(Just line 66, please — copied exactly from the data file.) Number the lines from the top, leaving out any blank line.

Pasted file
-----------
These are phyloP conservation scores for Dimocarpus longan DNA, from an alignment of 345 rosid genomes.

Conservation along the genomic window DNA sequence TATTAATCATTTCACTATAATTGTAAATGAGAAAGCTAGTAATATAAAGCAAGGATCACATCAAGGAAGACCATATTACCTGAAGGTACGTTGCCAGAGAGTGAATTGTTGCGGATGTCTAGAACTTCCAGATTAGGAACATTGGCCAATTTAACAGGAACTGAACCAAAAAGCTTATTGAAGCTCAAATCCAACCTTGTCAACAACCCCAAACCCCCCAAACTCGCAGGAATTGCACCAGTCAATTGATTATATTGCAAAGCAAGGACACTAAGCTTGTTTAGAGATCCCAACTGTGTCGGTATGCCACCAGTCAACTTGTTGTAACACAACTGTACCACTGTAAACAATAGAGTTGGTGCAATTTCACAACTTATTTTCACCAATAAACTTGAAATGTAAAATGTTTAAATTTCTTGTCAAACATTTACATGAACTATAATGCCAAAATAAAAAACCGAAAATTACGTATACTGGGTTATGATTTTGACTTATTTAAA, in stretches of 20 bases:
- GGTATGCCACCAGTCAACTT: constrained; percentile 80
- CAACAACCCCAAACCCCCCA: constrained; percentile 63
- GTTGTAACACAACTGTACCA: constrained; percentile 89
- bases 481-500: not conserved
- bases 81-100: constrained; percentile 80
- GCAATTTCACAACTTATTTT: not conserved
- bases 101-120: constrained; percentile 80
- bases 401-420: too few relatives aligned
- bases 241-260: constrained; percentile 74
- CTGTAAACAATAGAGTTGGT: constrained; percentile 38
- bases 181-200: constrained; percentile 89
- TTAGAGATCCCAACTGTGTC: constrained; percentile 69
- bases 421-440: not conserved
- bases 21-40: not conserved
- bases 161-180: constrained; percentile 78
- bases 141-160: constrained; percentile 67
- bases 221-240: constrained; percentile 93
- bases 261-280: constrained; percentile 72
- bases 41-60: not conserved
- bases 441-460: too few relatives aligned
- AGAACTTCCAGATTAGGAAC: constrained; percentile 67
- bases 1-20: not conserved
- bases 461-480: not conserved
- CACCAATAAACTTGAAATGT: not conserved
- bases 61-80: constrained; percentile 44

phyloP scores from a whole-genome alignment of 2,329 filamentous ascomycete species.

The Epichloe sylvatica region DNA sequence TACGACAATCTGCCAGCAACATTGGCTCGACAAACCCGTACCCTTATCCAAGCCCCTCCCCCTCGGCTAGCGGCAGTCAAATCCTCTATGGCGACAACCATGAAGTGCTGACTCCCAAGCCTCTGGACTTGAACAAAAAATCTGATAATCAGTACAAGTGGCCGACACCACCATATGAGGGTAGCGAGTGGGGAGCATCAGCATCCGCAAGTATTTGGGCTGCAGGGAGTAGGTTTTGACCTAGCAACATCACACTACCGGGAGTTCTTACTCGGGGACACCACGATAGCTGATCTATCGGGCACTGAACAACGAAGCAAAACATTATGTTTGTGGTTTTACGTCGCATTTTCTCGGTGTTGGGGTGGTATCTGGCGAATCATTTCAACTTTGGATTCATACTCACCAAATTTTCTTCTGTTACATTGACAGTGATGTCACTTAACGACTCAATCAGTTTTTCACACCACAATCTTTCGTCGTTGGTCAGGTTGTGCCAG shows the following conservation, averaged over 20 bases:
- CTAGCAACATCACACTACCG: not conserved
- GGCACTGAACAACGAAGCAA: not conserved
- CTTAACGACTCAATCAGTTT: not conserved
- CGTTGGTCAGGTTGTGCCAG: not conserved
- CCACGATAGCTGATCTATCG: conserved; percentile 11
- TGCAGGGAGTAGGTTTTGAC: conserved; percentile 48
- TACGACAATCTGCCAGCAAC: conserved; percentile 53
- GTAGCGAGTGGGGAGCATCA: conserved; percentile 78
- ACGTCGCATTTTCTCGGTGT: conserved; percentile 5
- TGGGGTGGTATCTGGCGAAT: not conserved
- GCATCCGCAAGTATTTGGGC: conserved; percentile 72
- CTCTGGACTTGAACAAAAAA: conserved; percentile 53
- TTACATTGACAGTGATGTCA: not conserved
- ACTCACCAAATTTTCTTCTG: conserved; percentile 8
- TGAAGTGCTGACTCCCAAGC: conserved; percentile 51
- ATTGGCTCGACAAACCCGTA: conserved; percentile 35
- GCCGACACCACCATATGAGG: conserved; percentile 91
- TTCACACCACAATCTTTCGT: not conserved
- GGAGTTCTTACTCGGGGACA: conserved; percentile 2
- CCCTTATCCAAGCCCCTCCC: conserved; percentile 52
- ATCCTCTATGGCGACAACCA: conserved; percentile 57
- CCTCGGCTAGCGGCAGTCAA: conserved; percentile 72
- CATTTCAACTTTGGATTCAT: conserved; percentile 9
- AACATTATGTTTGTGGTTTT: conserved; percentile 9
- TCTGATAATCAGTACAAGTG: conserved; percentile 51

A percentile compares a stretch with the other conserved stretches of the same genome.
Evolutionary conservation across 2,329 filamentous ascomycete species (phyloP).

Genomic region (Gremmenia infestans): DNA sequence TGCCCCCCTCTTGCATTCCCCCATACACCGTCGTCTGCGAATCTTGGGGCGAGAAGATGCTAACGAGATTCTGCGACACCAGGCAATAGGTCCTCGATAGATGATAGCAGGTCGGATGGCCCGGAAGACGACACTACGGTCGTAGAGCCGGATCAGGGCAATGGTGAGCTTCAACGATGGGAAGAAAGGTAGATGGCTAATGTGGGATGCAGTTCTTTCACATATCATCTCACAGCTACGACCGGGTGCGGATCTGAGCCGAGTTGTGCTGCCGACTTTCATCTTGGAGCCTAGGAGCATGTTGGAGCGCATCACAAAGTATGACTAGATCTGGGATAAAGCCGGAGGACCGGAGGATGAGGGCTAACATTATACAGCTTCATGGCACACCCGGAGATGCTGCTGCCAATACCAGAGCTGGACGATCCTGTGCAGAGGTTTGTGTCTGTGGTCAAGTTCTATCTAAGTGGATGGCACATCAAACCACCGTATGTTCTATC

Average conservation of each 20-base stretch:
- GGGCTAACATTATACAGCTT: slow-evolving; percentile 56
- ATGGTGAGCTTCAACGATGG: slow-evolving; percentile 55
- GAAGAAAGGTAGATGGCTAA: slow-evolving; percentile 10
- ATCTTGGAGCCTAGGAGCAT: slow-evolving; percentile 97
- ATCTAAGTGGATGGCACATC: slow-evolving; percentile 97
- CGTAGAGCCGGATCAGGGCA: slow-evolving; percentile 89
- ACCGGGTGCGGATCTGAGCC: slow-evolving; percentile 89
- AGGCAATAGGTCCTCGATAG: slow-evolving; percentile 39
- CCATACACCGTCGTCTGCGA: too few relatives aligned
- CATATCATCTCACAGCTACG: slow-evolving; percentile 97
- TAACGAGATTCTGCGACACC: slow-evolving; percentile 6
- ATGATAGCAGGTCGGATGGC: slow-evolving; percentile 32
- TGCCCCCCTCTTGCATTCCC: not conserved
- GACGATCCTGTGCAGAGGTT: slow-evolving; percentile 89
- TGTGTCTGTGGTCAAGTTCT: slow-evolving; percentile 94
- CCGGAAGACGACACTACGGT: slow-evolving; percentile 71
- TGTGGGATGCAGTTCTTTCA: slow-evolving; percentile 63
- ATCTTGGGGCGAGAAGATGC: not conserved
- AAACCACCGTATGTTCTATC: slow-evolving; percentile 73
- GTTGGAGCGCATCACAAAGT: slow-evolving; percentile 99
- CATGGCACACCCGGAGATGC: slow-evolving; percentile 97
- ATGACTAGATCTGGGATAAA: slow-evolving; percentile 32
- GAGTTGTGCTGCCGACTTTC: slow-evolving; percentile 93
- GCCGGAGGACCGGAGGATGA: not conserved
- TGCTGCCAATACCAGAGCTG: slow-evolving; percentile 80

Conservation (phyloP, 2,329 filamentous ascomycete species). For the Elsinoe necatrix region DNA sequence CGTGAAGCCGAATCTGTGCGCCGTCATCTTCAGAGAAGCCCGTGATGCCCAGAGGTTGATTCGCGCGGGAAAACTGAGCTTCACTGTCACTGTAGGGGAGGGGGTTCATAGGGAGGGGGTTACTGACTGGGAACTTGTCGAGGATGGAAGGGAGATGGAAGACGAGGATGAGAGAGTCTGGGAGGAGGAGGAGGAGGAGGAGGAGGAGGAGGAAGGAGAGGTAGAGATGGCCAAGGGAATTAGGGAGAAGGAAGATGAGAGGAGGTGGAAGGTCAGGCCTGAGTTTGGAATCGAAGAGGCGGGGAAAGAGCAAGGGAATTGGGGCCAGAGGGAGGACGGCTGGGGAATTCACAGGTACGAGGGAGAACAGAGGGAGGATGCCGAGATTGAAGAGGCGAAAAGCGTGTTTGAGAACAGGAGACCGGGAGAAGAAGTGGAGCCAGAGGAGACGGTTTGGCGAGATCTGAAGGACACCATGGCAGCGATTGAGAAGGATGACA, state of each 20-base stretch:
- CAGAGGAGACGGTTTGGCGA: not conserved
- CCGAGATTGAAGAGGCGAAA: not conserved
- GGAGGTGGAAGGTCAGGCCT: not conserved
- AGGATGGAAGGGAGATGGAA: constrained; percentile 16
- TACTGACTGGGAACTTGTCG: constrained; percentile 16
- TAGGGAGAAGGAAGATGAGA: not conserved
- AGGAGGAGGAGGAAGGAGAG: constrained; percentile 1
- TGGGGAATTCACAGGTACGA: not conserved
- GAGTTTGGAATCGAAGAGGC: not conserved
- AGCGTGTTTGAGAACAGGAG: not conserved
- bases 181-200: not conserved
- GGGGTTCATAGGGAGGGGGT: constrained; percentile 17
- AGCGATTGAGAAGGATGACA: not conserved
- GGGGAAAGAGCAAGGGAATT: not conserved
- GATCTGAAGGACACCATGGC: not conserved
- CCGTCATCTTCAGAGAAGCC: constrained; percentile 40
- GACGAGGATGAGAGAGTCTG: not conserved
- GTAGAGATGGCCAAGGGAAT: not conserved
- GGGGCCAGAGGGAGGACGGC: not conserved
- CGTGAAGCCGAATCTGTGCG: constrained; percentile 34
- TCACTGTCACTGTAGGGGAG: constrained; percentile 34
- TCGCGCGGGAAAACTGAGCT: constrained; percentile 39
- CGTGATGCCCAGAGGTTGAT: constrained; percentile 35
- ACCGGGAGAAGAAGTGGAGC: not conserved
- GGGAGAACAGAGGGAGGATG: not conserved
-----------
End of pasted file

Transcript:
- AGGCAATAGGTCCTCGATAG: slow-evolving; percentile 39